By Jim Ellis
May 6, 2019 — A new Democratic presidential candidate entered the race late last week, one whom we didn’t expect to see this soon.Despite undergoing prostate cancer surgery last month, Colorado Sen. Michael Bennet says he has already received a “clean bill of health” and is embarking upon his national political effort. Now at 22 candidates in the field of Democrats seeking their party’s nomination for the 2020 presidential election, eyes turn to Montana Gov. Steve Bullock who could be the last widely discussed potential candidate yet to make a decision about forming a campaign.
It’s difficult to see how Sen. Bennet breaks through to the top tier, however. He is not well known outside of Colorado and starts well behind most of the field, putting him in a difficult position from which to even qualify for the first two debate forums scheduled for late June and the end of July.
To earn a debate podium, all candidates must either tally at least one percent support in three Democratic National Committee designated polls, or attract financial support from 65,000 donors, from which they must have a minimum of 200 in at least 20 states. For the lesser known candidates, debate participation is a necessity in order to propel themselves into serious contention for the nomination.
Furthermore, Sen. Bennet doesn’t even have his home state electorate to himself. Former Colorado Gov. John Hickenlooper is also in the race, a man who Bennet once served as chief of staff. Just two days ago, Colorado moved its new primary – they used to apportion delegates through the caucus system – to March 3, the 2020 campaign’s Super Tuesday, which could serve to boost one of the two Centennial State candidates. Yet, with both men in the race, the state’s 67 first-ballot delegate contingent will prove less of a base for either one.
The other main presidential news concerns a Suffolk University poll of New Hampshire voters. According to the new data (April 25-28; 429 likely New Hampshire Democratic voters), Sen. Bernie Sanders (I-VT), who was previously leading in several state polls, has now fallen well back and into a second place tie with South Bend, Ind., Mayor Pete Buttigieg at 12 percent apiece, and significantly behind former Vice President Joe Biden’s 20 percent mark.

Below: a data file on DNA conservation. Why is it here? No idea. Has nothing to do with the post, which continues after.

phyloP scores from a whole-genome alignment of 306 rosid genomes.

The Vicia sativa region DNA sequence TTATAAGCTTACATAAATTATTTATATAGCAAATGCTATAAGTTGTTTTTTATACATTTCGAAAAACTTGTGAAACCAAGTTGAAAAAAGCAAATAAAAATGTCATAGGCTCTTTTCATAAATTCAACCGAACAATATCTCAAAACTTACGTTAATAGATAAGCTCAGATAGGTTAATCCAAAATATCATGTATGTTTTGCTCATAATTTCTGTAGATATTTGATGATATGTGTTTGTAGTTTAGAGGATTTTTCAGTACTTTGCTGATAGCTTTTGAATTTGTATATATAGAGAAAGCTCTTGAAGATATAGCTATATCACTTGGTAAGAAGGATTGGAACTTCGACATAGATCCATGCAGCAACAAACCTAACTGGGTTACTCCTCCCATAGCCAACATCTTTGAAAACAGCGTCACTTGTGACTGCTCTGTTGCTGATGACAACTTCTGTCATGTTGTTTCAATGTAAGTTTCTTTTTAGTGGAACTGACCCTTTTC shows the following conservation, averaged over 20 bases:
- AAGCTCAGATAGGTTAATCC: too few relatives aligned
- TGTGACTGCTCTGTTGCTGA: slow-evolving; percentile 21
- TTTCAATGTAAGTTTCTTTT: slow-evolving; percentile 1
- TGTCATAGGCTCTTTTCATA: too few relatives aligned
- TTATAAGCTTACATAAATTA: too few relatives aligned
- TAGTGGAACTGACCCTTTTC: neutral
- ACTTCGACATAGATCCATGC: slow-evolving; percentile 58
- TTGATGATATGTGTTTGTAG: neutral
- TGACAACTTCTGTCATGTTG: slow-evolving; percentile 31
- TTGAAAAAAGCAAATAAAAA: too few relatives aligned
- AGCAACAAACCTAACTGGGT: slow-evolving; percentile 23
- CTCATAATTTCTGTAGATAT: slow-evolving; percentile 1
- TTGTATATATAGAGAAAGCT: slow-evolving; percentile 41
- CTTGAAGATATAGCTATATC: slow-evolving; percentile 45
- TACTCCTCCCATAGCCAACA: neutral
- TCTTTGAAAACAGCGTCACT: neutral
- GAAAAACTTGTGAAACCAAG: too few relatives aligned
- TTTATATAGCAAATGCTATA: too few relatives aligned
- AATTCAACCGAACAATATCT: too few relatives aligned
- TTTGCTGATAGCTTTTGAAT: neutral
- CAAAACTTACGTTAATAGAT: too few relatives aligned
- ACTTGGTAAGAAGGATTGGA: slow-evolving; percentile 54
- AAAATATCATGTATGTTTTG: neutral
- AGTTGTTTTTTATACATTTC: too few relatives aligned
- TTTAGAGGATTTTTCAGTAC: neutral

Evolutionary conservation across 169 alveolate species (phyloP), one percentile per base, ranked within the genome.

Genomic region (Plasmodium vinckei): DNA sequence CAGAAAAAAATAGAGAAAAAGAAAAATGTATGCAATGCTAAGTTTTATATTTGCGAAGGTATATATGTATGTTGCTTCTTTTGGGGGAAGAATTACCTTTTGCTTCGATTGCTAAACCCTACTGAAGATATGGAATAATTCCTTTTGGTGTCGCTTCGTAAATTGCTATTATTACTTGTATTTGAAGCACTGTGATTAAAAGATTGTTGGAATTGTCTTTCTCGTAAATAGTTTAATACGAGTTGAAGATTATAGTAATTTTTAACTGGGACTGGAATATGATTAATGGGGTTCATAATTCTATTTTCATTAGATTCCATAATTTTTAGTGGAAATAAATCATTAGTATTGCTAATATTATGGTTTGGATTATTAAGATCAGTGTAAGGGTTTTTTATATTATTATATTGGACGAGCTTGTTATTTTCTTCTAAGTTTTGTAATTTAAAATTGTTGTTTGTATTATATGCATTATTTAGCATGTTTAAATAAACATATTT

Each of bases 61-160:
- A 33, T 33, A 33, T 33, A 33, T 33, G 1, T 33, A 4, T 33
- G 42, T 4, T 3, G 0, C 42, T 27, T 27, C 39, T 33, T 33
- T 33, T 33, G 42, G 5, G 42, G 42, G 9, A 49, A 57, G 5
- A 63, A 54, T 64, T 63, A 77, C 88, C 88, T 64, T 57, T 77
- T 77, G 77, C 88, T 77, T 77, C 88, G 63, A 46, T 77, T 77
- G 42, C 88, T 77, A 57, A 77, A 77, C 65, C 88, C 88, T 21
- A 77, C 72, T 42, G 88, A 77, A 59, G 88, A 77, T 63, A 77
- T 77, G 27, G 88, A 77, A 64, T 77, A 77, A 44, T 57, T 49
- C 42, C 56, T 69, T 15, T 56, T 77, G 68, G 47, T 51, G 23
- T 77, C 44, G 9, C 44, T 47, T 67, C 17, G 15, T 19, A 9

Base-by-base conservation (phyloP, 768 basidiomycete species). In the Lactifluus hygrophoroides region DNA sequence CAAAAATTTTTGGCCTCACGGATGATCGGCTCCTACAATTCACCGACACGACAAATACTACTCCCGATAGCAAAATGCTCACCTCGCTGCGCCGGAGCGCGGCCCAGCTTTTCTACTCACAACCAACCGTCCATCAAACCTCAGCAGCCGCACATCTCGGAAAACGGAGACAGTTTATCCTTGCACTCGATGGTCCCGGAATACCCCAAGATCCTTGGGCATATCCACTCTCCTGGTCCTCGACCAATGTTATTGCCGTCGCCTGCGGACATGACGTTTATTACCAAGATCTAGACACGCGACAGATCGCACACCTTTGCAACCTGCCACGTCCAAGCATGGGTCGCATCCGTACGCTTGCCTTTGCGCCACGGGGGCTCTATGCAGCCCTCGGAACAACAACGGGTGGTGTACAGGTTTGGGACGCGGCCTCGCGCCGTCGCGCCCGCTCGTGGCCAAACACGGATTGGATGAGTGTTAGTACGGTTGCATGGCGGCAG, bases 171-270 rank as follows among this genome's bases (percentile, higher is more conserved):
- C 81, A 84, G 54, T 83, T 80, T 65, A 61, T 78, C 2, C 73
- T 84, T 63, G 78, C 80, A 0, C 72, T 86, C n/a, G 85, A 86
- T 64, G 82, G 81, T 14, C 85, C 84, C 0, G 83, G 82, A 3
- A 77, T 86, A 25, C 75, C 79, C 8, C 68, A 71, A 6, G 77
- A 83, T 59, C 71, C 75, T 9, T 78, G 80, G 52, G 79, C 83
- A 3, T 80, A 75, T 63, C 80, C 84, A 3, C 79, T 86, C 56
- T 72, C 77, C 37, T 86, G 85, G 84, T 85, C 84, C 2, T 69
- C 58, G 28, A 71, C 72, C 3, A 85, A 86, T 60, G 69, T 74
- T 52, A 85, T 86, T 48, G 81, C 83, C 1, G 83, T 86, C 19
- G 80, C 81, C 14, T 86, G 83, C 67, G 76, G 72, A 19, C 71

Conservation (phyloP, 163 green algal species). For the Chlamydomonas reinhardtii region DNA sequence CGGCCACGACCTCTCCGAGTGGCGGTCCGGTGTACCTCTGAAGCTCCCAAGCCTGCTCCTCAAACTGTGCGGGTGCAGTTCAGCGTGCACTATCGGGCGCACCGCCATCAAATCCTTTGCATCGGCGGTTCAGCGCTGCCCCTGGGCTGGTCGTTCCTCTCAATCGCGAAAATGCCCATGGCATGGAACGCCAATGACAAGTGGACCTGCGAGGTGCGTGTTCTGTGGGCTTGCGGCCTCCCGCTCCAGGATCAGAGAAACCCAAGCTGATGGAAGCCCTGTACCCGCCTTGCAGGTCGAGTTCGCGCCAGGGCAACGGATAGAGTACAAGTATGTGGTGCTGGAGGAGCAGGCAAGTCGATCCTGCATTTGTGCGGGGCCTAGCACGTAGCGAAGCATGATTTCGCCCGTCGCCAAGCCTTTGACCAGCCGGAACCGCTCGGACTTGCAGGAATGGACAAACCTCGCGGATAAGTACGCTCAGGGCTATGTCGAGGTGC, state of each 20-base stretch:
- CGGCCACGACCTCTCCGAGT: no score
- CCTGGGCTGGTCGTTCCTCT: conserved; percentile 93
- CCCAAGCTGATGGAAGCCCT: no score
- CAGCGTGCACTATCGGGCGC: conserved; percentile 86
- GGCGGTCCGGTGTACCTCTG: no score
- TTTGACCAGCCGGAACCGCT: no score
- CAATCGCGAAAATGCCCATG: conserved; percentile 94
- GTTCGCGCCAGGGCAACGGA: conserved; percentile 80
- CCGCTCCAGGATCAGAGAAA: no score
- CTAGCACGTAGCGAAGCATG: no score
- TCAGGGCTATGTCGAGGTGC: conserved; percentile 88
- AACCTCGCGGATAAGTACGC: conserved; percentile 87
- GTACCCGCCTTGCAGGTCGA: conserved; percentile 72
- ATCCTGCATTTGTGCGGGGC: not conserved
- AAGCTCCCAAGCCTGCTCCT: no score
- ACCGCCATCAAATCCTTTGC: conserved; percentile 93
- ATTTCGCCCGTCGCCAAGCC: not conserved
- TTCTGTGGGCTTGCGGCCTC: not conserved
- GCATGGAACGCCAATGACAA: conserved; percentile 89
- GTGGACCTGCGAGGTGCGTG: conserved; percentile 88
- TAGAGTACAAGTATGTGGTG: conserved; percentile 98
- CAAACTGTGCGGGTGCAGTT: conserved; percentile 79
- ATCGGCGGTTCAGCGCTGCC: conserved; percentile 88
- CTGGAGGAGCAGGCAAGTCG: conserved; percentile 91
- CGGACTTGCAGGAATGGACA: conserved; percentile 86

In fourth position is Sen. Elizabeth Warren (D-MA) with just eight percent, followed closely by Sen. Kamala Harris (D-CA) who posts six percent, and ex-Rep. Beto O’Rourke (D-TX) and Sen. Cory Booker (D-NJ), who both trail with three percent backing.
The Biden announcement bump nationally and in the Granite State has been noteworthy, and almost solely coming at Sen. Sanders’ expense. Just two weeks ago, for example, the University of New Hampshire’s small-sample poll (April 10-18; 241 likely New Hampshire Democratic primary voters) gave Sen. Sanders an 18-12-11 percent advantage over Biden and Buttigieg.
The Suffolk poll is interesting and even surprising regarding the positioning of the candidates placing ahead of others who registered no support. Even a one percent standing is important in determining debate participation, though the Suffolk polling series is not one of those the Democratic National Committee recognizes to gauge qualification. Still, the SU data gives us an idea as to who could register enough polling support, and those who right now are dangerously close to not qualifying.
Those at the one percent level in the order Suffolk lists, are Rep. Tulsi Gabbard (D-HI), Sen. Amy Klobuchar (D-MN), businessman Andrew Yang, and ex-Rep. John Delaney (D-MD). Those not registering support were Sen. Kirsten Gillibrand (D-NY); author Marianne Williamson; Sen. Bennet; former HUD Secretary Julian Castro; ex-Gov. John Hickenlooper; Miramar, Fla., Mayor Wayne Messam; Reps. Seth Moulton (D-MA), Tim Ryan (D-OH), and Eric Swalwell (D-CA); ex-Sen. Mike Gravel (D-AK), and Gov. Jay Inslee (D-WA).
Though Biden is clearly getting a major announcement bump and Sen. Sanders is falling back from his standing of just two weeks ago, the Democratic field is very fluid, meaning we could see unpredictable change coming in the succeeding weeks and months.